Boatie ‘lucky’ to sur­vive


LIKE a bee sting and then pins and nee­dles — that’s how Mitchell Ogg de­scribes be­ing bitten by one of the world’s most ven­omous crea­tures.

The Ro­ley­stone elec­tri­cian was pulling up cray pots with his brother near Gar­den Is­land on Fri­day morn­ing when a small but deadly blueringed oc­to­pus fell on to the boat deck.

Not wear­ing any shoes, he got “whacked” by the lethal crea­ture when he in­ad­ver­tently stood on it.

The 28-year-old could feel the venom go into his bare foot.

Mitchell said it was “like a bee sting” just above his toes and then his “body went into tin­gles” with “pins and nee­dles and numb­ness all over”.

The bite, which is of­ten not painful, can cause mus­cle paral­y­sis and breath­ing dif­fi­cul­ties within min­utes.

“When you think you’ve got six min­utes to live ... the panic kicks in ... and I just tried to stay calm about it,” Mitchell said.

Wor­ried that he was go­ing to die, Mitchell mes­saged his part­ner to ex­plained what had hap­pened and to tell her that he loved her.

His brother, Ryan, di­alled 000 to get first-aid ad­vice and no­tify the emer­gency ser­vices. The broth­ers tried to re­main calm as they made a des­per­ate dash to Gar­den Is­land.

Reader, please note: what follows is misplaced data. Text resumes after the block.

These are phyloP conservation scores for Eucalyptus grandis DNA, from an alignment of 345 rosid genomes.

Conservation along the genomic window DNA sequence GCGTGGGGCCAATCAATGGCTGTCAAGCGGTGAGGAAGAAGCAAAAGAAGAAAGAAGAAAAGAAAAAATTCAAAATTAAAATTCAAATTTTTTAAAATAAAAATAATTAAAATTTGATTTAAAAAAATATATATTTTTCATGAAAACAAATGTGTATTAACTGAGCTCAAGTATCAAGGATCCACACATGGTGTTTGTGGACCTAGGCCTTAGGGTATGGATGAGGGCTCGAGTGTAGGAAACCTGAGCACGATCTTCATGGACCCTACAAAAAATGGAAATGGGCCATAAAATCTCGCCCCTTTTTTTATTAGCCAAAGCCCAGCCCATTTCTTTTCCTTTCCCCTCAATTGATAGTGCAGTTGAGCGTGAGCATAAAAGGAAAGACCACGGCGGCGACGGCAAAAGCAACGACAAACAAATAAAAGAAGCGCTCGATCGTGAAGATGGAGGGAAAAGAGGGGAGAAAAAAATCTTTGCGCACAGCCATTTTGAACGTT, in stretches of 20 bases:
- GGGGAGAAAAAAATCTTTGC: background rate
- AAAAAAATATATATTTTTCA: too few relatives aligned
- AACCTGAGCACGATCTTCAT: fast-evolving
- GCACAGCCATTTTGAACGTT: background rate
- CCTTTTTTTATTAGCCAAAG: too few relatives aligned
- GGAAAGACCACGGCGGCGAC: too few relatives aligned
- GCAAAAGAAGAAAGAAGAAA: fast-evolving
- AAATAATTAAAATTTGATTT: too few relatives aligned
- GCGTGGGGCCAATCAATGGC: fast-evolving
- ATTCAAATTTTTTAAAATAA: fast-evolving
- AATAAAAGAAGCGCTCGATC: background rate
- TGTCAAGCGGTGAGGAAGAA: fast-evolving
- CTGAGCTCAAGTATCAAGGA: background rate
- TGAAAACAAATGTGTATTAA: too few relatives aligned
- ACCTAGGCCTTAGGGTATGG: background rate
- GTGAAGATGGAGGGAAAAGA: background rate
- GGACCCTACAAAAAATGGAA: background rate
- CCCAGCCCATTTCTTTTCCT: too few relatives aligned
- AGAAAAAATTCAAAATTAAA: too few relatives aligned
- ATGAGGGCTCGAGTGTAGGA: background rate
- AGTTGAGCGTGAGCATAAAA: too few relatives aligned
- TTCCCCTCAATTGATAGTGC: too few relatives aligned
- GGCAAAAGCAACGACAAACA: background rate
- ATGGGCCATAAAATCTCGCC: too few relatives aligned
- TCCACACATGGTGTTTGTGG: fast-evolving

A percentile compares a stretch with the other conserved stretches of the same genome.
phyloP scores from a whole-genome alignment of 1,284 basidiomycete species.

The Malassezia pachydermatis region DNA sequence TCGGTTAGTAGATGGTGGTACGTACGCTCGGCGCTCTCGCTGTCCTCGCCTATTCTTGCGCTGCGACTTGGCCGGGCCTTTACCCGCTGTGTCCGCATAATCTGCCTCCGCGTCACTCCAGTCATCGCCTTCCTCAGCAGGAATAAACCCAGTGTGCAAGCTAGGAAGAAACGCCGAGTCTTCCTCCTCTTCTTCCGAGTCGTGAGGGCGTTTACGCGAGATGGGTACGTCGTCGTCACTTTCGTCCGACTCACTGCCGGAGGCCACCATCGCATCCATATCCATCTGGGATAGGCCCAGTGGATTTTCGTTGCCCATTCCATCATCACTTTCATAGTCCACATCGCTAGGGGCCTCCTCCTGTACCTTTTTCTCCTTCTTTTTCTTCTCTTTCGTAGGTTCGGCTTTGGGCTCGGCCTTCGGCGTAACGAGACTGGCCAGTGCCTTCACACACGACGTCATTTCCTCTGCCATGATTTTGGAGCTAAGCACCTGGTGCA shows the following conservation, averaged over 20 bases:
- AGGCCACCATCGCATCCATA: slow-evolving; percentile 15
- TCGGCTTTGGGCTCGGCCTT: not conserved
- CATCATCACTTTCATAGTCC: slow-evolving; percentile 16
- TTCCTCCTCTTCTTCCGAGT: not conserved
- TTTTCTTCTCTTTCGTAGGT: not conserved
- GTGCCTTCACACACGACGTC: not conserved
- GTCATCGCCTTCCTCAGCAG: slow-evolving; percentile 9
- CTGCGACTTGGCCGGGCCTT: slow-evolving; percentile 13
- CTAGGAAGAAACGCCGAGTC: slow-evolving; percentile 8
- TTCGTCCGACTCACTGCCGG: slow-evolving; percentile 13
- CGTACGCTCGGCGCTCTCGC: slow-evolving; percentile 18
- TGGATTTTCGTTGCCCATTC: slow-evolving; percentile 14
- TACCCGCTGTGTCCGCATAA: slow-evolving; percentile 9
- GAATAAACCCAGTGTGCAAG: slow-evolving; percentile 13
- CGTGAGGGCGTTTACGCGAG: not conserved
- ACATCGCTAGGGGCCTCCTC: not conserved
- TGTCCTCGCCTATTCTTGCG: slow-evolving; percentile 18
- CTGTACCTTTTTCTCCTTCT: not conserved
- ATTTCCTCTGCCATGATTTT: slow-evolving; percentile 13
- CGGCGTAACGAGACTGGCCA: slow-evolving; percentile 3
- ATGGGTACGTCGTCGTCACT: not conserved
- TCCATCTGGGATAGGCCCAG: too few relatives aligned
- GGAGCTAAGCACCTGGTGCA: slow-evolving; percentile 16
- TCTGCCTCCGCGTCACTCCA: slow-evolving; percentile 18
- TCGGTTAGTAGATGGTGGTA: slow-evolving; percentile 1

A camper sup­plied ban­dages be­fore medics at HMAS Stir­ling waded out to the boat to pro­vide help. Mitchell was then rushed to Rock­ing­ham Hos­pi­tal by am­bu­lance. For­tu­nately the venom hadn’t spread.

It was the se­cond re­ported en­counter in WA with the lethal oc­to­pus in a week.

Last week­end, a Perth girl was lucky not to have been bitten when a blue-ringed oc­to­pus emerged from a col­lec­tion of shells she had brought home from Coogee Beach.

The girl’s aunt was clean­ing the shells when the oc­to­pus came out of the shell. Luck­ily, no one was bitten.

Blue-ringed oc­to­puses are gen­er­ally six to 10cm long. They usu­ally only dis­play their iri­des­cent blue mark­ings when they feel threat­ened or are about to strike.

The broth­ers thanked the team of paramedics, the peo­ple on Gar­den Is­land who helped them, and the triple zero op­er­a­tors who talked them through the or­deal.

Mitchell knows he prob­a­bly should have been wear­ing dive boots and urged oth­ers to be vig­i­lant.

“I can’t thank the blokes and ladies who helped me, es­pe­cially my brother,” he said.

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